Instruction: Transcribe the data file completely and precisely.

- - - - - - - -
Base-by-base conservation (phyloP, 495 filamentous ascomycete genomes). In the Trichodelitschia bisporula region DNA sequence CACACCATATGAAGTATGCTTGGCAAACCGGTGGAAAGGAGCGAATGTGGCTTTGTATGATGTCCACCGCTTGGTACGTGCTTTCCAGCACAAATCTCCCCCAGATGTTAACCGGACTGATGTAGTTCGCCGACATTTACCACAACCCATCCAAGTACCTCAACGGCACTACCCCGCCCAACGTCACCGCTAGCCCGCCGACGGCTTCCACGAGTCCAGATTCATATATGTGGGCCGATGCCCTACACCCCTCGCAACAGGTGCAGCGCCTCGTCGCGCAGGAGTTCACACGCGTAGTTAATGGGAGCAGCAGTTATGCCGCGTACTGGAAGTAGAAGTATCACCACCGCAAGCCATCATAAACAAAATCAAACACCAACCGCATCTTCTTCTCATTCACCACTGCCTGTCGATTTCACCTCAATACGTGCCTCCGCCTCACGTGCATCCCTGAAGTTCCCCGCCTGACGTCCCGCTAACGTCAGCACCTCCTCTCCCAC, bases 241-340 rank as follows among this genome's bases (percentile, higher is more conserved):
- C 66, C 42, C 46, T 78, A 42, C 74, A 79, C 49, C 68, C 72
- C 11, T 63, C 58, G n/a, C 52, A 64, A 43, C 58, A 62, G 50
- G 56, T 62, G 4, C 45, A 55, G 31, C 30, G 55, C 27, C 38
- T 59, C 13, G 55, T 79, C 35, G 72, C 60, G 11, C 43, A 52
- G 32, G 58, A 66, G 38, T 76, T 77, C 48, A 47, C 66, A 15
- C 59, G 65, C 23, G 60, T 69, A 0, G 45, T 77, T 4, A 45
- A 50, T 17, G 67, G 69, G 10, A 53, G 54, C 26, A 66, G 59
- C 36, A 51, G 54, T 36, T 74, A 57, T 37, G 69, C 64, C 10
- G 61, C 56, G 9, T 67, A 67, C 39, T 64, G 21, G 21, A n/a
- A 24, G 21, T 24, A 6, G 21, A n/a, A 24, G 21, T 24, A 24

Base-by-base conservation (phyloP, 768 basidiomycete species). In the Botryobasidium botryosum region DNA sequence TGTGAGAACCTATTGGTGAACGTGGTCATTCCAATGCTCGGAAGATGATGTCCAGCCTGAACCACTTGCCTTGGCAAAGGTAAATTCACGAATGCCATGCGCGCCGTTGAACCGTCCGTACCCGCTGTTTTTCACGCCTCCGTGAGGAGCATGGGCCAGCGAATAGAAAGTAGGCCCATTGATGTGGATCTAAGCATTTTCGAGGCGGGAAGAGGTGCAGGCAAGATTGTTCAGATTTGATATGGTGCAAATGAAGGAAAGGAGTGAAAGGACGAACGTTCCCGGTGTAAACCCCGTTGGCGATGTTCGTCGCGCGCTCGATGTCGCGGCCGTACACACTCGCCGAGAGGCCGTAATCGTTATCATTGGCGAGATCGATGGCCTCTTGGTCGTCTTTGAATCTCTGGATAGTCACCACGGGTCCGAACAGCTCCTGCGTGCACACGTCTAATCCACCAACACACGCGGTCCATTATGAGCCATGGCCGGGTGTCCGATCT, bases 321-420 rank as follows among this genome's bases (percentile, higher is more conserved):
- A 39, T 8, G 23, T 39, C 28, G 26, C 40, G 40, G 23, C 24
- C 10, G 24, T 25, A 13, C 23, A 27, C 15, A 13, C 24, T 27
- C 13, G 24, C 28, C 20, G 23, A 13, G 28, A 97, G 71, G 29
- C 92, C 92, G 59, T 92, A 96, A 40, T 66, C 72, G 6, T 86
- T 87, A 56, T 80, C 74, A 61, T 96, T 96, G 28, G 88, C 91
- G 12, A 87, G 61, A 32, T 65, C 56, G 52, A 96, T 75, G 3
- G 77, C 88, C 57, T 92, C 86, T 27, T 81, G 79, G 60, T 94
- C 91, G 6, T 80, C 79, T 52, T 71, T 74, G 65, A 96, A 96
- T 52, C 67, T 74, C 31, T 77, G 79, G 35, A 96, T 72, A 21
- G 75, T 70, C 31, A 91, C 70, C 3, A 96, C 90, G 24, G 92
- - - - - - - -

Base-by-base conservation (phyloP, 495 filamentous ascomycete genomes). In the Trichodelitschia bisporula region DNA sequence CACACCATATGAAGTATGCTTGGCAAACCGGTGGAAAGGAGCGAATGTGGCTTTGTATGATGTCCACCGCTTGGTACGTGCTTTCCAGCACAAATCTCCCCCAGATGTTAACCGGACTGATGTAGTTCGCCGACATTTACCACAACCCATCCAAGTACCTCAACGGCACTACCCCGCCCAACGTCACCGCTAGCCCGCCGACGGCTTCCACGAGTCCAGATTCATATATGTGGGCCGATGCCCTACACCCCTCGCAACAGGTGCAGCGCCTCGTCGCGCAGGAGTTCACACGCGTAGTTAATGGGAGCAGCAGTTATGCCGCGTACTGGAAGTAGAAGTATCACCACCGCAAGCCATCATAAACAAAATCAAACACCAACCGCATCTTCTTCTCATTCACCACTGCCTGTCGATTTCACCTCAATACGTGCCTCCGCCTCACGTGCATCCCTGAAGTTCCCCGCCTGACGTCCCGCTAACGTCAGCACCTCCTCTCCCAC, bases 241-340 rank as follows among this genome's bases (percentile, higher is more conserved):
- C 66, C 42, C 46, T 78, A 42, C 74, A 79, C 49, C 68, C 72
- C 11, T 63, C 58, G n/a, C 52, A 64, A 43, C 58, A 62, G 50
- G 56, T 62, G 4, C 45, A 55, G 31, C 30, G 55, C 27, C 38
- T 59, C 13, G 55, T 79, C 35, G 72, C 60, G 11, C 43, A 52
- G 32, G 58, A 66, G 38, T 76, T 77, C 48, A 47, C 66, A 15
- C 59, G 65, C 23, G 60, T 69, A 0, G 45, T 77, T 4, A 45
- A 50, T 17, G 67, G 69, G 10, A 53, G 54, C 26, A 66, G 59
- C 36, A 51, G 54, T 36, T 74, A 57, T 37, G 69, C 64, C 10
- G 61, C 56, G 9, T 67, A 67, C 39, T 64, G 21, G 21, A n/a
- A 24, G 21, T 24, A 6, G 21, A n/a, A 24, G 21, T 24, A 24

Base-by-base conservation (phyloP, 768 basidiomycete species). In the Botryobasidium botryosum region DNA sequence TGTGAGAACCTATTGGTGAACGTGGTCATTCCAATGCTCGGAAGATGATGTCCAGCCTGAACCACTTGCCTTGGCAAAGGTAAATTCACGAATGCCATGCGCGCCGTTGAACCGTCCGTACCCGCTGTTTTTCACGCCTCCGTGAGGAGCATGGGCCAGCGAATAGAAAGTAGGCCCATTGATGTGGATCTAAGCATTTTCGAGGCGGGAAGAGGTGCAGGCAAGATTGTTCAGATTTGATATGGTGCAAATGAAGGAAAGGAGTGAAAGGACGAACGTTCCCGGTGTAAACCCCGTTGGCGATGTTCGTCGCGCGCTCGATGTCGCGGCCGTACACACTCGCCGAGAGGCCGTAATCGTTATCATTGGCGAGATCGATGGCCTCTTGGTCGTCTTTGAATCTCTGGATAGTCACCACGGGTCCGAACAGCTCCTGCGTGCACACGTCTAATCCACCAACACACGCGGTCCATTATGAGCCATGGCCGGGTGTCCGATCT, bases 321-420 rank as follows among this genome's bases (percentile, higher is more conserved):
- A 39, T 8, G 23, T 39, C 28, G 26, C 40, G 40, G 23, C 24
- C 10, G 24, T 25, A 13, C 23, A 27, C 15, A 13, C 24, T 27
- C 13, G 24, C 28, C 20, G 23, A 13, G 28, A 97, G 71, G 29
- C 92, C 92, G 59, T 92, A 96, A 40, T 66, C 72, G 6, T 86
- T 87, A 56, T 80, C 74, A 61, T 96, T 96, G 28, G 88, C 91
- G 12, A 87, G 61, A 32, T 65, C 56, G 52, A 96, T 75, G 3
- G 77, C 88, C 57, T 92, C 86, T 27, T 81, G 79, G 60, T 94
- C 91, G 6, T 80, C 79, T 52, T 71, T 74, G 65, A 96, A 96
- T 52, C 67, T 74, C 31, T 77, G 79, G 35, A 96, T 72, A 21
- G 75, T 70, C 31, A 91, C 70, C 3, A 96, C 90, G 24, G 92